The number of Americans submitting new unemployment benefit claims dropped more than anticipated last week, indicating ongoing labor market strength in the country.
The Labour department said on Thursday that, “Initial claims for state unemployment benefits dropped 20,000 to a seasonally adjusted 192,000 for the week ended March 11.”
Meanwhile, Reuters’ survey of economists predicted 205,000 claims for the most recent week.
The fall in request for unemployment benefit was not predicted owing to the financial market crises affecting the economy.
Also, considering how major technology companies have been cutting jobs in recent times around the globe.
It was reported that employers have been reluctant to layoff staff because of the struggles to get them in the first place especially during the Covid-19 pandemic.
According to Reuters, the strong labor market, as seen by 1.9 job vacancies for every unemployed person in January, and persistently rising inflation support the Federal Reserve’s decision to raise interest rates again the following week.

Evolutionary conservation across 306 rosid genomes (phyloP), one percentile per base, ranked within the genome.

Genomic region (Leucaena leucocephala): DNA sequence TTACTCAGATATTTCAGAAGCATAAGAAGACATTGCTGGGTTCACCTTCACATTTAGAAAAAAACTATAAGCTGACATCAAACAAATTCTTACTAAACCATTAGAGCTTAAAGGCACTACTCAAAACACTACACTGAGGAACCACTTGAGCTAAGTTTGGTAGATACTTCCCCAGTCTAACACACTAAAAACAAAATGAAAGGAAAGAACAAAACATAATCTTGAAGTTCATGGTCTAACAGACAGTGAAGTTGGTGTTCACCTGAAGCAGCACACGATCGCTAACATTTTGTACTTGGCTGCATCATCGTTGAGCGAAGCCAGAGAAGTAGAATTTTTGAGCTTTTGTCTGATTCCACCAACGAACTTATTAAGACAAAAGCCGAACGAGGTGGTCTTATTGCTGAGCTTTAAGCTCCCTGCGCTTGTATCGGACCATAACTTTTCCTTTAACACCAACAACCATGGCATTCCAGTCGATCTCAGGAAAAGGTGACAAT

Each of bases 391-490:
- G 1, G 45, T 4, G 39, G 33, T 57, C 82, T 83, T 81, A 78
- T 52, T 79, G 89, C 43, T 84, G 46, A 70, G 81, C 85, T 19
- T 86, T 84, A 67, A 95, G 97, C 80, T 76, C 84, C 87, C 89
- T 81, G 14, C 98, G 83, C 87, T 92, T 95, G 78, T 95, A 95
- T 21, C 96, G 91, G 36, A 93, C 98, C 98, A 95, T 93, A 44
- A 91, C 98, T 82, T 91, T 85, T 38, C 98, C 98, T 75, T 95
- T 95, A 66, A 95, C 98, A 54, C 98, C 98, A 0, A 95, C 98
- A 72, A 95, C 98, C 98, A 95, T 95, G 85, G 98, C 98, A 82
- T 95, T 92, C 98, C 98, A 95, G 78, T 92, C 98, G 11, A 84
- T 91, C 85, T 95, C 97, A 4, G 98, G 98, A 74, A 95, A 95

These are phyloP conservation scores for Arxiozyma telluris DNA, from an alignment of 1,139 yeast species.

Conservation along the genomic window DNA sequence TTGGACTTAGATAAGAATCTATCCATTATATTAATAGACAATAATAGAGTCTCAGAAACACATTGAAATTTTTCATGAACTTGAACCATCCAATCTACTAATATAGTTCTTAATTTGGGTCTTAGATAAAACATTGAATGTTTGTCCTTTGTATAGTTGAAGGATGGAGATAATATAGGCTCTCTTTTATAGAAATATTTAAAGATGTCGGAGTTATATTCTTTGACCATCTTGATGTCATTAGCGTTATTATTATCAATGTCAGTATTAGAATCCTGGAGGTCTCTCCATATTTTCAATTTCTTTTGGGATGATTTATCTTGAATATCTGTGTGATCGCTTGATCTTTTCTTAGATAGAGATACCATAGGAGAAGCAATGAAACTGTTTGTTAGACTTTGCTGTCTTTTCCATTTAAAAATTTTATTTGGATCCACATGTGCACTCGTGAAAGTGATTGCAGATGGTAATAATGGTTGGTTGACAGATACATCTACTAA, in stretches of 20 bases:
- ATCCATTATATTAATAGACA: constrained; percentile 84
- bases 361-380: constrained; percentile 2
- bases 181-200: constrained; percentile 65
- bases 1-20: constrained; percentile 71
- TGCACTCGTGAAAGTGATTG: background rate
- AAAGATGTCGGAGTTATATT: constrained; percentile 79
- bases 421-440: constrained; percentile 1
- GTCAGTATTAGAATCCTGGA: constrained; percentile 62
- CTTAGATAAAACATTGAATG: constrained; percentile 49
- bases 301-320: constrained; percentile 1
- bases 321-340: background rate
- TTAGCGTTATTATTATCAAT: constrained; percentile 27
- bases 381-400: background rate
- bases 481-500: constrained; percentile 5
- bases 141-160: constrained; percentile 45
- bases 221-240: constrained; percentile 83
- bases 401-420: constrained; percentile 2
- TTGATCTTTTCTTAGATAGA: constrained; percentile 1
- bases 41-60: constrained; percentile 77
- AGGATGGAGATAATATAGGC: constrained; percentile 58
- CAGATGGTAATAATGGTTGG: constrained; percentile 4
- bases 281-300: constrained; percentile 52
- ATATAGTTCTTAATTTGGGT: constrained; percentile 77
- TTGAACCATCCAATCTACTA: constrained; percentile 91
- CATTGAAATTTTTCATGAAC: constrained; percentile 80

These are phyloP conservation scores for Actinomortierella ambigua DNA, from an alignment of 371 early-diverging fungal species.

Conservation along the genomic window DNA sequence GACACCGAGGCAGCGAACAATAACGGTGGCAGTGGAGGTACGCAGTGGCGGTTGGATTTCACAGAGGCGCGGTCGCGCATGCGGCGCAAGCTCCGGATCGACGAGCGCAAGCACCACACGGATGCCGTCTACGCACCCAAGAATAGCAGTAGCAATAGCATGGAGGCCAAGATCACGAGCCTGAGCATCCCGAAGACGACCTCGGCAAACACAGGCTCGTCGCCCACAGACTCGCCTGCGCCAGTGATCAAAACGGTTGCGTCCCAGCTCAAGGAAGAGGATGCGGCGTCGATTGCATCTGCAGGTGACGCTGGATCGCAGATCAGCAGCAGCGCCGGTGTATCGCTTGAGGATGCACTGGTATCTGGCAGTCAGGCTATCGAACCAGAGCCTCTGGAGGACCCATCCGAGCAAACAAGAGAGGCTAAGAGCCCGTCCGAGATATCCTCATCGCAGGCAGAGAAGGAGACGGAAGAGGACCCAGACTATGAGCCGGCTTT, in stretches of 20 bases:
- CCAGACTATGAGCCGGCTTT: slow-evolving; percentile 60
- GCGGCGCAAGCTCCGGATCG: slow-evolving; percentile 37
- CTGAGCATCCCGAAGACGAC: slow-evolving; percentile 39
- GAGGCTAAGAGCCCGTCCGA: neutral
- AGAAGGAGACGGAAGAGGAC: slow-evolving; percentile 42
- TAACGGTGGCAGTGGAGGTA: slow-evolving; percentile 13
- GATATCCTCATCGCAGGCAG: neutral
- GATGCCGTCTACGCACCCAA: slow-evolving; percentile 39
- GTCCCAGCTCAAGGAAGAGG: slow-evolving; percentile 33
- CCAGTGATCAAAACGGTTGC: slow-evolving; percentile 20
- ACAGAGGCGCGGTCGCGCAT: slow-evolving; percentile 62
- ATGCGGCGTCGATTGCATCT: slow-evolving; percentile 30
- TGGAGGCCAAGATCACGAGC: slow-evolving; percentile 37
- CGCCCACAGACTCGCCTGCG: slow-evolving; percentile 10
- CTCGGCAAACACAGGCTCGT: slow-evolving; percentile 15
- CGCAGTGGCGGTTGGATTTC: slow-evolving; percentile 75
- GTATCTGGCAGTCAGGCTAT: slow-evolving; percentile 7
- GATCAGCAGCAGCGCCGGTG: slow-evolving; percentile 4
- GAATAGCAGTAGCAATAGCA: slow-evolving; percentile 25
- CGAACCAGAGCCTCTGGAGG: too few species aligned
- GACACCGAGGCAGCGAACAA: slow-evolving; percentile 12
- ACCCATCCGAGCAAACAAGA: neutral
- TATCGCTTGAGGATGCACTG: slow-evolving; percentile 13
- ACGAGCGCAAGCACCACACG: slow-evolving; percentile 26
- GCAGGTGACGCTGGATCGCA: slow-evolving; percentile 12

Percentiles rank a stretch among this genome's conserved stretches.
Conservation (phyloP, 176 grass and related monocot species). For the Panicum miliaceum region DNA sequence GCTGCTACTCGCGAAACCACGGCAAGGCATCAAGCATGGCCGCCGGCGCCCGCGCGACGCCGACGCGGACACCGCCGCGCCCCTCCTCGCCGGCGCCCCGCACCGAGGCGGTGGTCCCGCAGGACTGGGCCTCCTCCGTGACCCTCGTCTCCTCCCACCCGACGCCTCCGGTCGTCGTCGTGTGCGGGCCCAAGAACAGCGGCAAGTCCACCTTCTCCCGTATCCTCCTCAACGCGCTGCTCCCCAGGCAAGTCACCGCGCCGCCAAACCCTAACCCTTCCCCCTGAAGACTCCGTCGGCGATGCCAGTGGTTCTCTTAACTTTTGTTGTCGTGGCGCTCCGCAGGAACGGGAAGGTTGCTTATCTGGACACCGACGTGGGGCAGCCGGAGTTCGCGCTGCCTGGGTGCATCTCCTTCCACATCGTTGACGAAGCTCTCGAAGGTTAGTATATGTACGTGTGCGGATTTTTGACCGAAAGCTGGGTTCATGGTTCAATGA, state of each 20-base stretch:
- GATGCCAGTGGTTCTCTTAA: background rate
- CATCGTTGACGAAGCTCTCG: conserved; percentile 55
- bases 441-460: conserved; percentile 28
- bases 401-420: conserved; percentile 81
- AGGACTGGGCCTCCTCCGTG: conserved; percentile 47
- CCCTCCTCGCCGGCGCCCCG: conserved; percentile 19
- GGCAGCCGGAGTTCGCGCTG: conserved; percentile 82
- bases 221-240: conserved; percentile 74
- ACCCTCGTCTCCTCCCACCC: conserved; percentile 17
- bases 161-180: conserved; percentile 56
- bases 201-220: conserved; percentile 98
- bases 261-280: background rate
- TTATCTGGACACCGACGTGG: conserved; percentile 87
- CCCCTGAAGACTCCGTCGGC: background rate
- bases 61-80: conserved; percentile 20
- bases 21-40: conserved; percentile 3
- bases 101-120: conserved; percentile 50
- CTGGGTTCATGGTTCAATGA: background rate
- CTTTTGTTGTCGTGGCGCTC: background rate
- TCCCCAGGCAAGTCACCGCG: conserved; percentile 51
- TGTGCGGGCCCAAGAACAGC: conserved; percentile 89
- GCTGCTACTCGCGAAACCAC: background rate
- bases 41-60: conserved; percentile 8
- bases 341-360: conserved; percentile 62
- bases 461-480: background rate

However, the recent collapse of Silicon Valleys Bank and Signature Bank in the country have caused fear of failure of other banks.
CME Group’s FedWatch tool revealed that, “Financial markets have wavered between the Fed hiking rates by a quarter-point and pausing its monetary policy tightening campaign when policymakers meet next Tuesday and Wednesday.”
The U.S. central bank has raised its benchmark overnight interest rate from near-zero to the current 4.50%-4.75% range. This is an increase by 450 basis points.
The claims report also revealed that for the week ending March 4, the number of people getting benefits after the first week of aid—a proxy for hiring—fell by 29,000 to 1.684 million.
The continuing claims are still at a low level, indicating that some employees who have been laid off would have little trouble finding new employment.